Jeff Jones of IBM told me that they also had a partnership with Cognos, but with different details. I guess Cognos will eventually take over that deal, which is an obvious negative for Business Objects.

2. More generally, I can see where Cognos will now likely gain share at DB2 sites, and IBM/Ascential at Cognos sites. I can’t as easily see why Cognos would now lose share at Oracle or Teradata or Netezza sites, or why Ascential would lose share at SAP/BOBJ sites. So there seem to be some genuine synergies here, albeit perhaps modest ones.

3. Thus, I think the negatives in this deal for the remaining independents (Microstrategy, Information Builders, Informatica, etc.) will somewhat outweigh the positives.

4. I’m not a big fan of Cognos’ management, former CEO Ron Zambonini and a few other freethinkers excepted. So from that standpoint I don’t think they have a lot to lose being taken over by Big Blue.

5. Obviously, with most of the dominoes now fallen, the big question is about the future of BI as it – potentially – gets integrated into much larger enterprise technology suites. And I think the answer to that depends a lot more on technology than most people seem to realize. More on that subject later, but here’s one hint:

I think fixing the disappointment that is dashboards will involve taking query volumes up by at least 2 to 3 orders of magnitude. So as great as recent innovations in analytic query performance have been, I hope and trust that so far we’ve only seen the tip of the iceberg.

Links:

1. eWeek on the IBM/Business Objects deal.
2. Press release on the IBM/Business Objects deal.
3. Press release on the IBM/Cognos deal.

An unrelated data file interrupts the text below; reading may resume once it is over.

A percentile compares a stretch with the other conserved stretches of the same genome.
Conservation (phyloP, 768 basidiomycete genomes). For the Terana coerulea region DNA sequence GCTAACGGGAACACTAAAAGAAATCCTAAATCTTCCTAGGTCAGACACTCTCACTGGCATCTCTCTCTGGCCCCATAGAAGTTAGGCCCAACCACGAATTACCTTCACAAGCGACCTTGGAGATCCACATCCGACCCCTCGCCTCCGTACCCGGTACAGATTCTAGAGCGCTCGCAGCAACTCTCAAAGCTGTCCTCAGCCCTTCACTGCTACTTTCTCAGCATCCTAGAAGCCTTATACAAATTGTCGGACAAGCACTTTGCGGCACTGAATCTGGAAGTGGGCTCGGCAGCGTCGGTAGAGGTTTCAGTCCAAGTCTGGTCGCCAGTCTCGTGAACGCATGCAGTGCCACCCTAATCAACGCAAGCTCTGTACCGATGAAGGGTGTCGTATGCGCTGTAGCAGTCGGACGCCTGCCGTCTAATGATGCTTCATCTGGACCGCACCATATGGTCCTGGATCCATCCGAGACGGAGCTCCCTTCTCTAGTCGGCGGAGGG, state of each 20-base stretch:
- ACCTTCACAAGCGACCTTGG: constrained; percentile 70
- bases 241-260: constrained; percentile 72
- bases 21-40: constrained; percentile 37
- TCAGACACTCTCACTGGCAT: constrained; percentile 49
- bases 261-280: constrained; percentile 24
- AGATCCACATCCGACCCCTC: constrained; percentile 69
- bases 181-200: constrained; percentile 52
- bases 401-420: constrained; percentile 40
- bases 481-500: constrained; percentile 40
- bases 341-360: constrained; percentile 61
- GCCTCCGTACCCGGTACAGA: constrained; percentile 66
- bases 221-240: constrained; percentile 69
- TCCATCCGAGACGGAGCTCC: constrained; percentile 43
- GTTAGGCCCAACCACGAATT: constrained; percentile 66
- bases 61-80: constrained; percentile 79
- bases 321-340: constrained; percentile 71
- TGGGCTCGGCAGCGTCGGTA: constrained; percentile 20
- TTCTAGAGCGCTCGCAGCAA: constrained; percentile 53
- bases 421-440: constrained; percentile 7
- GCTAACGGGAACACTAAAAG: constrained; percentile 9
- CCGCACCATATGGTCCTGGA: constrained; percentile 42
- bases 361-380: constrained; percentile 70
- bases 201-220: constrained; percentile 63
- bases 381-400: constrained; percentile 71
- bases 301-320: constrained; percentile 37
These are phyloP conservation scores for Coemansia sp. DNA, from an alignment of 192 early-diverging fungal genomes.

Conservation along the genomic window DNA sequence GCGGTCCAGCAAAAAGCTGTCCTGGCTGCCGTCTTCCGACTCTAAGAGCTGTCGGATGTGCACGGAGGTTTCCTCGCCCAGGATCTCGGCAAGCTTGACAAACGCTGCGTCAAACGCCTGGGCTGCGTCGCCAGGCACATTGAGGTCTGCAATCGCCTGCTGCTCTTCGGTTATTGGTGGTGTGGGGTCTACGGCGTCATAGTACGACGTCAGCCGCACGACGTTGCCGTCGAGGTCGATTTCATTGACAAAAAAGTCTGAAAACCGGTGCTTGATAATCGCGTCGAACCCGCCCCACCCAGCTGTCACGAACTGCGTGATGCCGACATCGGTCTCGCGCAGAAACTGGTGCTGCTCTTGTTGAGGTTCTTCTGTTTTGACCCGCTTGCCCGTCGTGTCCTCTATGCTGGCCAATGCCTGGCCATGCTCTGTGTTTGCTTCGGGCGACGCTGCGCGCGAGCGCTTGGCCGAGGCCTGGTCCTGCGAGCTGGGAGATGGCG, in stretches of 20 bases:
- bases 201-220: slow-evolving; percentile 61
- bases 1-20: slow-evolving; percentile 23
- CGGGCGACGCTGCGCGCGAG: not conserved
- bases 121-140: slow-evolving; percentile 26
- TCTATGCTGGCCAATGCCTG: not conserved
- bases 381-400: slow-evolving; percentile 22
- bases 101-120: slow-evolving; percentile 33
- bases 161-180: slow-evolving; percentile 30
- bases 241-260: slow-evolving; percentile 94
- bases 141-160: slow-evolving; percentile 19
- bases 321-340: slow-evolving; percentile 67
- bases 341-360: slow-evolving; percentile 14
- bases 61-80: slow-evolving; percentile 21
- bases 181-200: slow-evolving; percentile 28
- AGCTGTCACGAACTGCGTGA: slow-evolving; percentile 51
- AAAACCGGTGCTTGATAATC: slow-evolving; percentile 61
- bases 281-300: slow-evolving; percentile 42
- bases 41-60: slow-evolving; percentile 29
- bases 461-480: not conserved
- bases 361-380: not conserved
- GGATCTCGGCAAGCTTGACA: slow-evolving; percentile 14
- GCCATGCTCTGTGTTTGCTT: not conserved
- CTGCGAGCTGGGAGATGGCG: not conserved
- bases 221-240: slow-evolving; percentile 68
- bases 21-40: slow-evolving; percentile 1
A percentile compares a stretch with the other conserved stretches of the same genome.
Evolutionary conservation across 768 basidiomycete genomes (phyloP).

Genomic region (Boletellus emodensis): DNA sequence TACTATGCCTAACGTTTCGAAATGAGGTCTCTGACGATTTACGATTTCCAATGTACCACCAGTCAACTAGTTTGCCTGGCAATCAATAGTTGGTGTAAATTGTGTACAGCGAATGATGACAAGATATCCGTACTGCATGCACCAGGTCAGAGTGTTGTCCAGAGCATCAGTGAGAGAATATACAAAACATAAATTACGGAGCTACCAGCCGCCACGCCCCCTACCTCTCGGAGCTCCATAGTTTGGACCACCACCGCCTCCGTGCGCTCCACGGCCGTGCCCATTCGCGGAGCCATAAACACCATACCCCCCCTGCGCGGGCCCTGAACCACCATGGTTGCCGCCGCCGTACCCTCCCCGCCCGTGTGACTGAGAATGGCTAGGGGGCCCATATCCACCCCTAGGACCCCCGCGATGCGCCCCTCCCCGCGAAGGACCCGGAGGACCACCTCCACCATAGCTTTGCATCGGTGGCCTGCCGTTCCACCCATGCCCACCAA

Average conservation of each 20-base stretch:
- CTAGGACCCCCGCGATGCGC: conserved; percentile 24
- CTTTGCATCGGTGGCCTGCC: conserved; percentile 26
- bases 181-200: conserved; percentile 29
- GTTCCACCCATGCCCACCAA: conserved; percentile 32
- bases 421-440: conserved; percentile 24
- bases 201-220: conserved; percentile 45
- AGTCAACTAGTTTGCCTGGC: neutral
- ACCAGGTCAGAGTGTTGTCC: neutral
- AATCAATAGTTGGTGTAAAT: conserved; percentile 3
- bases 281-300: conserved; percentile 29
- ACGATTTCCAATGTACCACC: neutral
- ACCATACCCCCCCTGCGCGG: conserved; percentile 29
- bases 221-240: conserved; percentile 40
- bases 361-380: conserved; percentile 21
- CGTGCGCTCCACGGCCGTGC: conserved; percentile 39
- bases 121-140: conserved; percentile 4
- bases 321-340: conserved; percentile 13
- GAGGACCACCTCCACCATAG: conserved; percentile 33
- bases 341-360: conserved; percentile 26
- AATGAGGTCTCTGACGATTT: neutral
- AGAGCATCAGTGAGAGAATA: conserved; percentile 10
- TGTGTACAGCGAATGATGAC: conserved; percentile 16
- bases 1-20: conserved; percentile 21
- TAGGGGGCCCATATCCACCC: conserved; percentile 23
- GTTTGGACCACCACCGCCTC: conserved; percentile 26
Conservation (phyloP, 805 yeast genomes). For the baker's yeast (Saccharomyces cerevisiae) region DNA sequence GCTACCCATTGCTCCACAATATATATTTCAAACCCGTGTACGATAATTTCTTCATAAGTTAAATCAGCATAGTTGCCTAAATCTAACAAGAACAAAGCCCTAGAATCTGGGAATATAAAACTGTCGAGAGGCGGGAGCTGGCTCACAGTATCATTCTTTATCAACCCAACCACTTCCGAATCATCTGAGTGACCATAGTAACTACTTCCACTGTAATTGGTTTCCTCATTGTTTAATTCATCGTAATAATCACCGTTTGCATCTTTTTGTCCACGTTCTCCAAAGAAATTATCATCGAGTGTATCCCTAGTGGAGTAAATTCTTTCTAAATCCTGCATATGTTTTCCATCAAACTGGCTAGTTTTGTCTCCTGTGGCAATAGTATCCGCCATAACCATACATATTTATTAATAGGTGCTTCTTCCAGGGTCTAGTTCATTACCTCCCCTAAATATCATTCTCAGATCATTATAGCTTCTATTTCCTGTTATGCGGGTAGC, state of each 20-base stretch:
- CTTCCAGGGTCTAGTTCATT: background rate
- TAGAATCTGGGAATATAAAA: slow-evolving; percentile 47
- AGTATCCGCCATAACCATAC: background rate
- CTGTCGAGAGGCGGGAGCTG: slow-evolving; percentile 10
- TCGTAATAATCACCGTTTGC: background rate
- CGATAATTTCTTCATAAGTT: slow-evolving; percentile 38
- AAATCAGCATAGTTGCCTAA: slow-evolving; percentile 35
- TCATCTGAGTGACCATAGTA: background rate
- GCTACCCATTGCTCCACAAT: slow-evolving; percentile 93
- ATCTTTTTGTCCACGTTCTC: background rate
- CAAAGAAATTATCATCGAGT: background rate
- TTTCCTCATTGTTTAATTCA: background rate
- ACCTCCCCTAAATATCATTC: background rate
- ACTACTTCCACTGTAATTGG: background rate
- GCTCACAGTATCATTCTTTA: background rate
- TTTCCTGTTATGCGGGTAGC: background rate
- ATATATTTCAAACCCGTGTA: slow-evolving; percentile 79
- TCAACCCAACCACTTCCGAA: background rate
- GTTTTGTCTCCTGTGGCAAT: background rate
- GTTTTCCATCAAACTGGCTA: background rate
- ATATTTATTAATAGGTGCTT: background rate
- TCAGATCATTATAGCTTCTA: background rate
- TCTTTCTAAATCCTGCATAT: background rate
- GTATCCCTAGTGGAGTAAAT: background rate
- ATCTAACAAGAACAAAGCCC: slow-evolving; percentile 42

October 8, 2007

The era of memory-centric BI may have finally started

SAP is acquiring Business Objects. There’s nothing inherent in BI Accelerator’s design that ties it to NetWeaver, SAP star schema InfoCubes, or any other particular current implementation detail. So BI Accelerator could become a lot more than an afterthought.

Combine that with Cognos’s acquisition of Applix and the continued success of upstart QlikView, and we could finally see a general memory-centric BI boom.

Maybe. There have been a lot of false alarms before.

September 6, 2007

Applix – Three huge opportunities Cognos will probably ignore

If I weren’t on a snorkeling vacation,* this might be a good time to write about why I once called Cognos “The Gang That Couldn’t Shoot Straight,” how Ron Zambonini used that label to help him gain the company’s top spot, why he’s such a big fan of mine, why I got my highest ever per-minute speaking fee to attend a Cognos sales kickoff event, why I went for a midnight touristing stroll in downtown Ottawa in zero degree Fahrenheit weather, or how I managed, while attending the aforementioned Cognos sales kickoff, to get snowed in for three days in, of all places, Dallas, Texas. But the wrasses and jacks await, so I’ll get straight to the point.

*Albeit fairly snorkel-free so far, thanks to Hurricane Felix. :(

As I discussed at considerable length in a white paper, Applix’s core technology is fully-featured, memory-centric MOLAP. This is certainly cool technology, and I think it is actually unique. That it’s historically been positioned as the engine for a mid-range set of performance management tools is a travesty, a shame, the result of a prior merger – and also the quite understandable consequence of RAM limitations. However, RAM is ever cheaper and Applix’s technology is now 64-bit, so the RAM barriers have been relaxed. Cognos can take Applix’s TM1 engine high-end if it wants to. And boy, should Cognos ever want to. Indeed, there are three different great ways Cognos could package and position TM1:

  1. As a no-data-warehouse-design quick-start analytics engine analogous to QlikView (the fastest-growing and most important newish BI suite, open source perhaps excepted);
  2. As the most sophisticated and versatile planning tool this side of SAP’s APO (and while APO’s sophistication is not in dispute, its versatility is questionable anyway);
  3. As the processing hub for dashboards-done-right.

Read more

August 10, 2006

QlikView – a leader in memory-centric BI

QlikTech — the vendor of QlikView — contacted me to tell their memory-centric BI story. A Swedish company with >$23 million in estimated license revenue last year and a 100%ish growth rate, they claim to be the leader in that space, pulling ahead of Applix. But for now, I’ll call them “a” leader, and say that their story sounds like a hybrid between those of Applix (TM1 product) and SAP (BI Accelerator).

Read more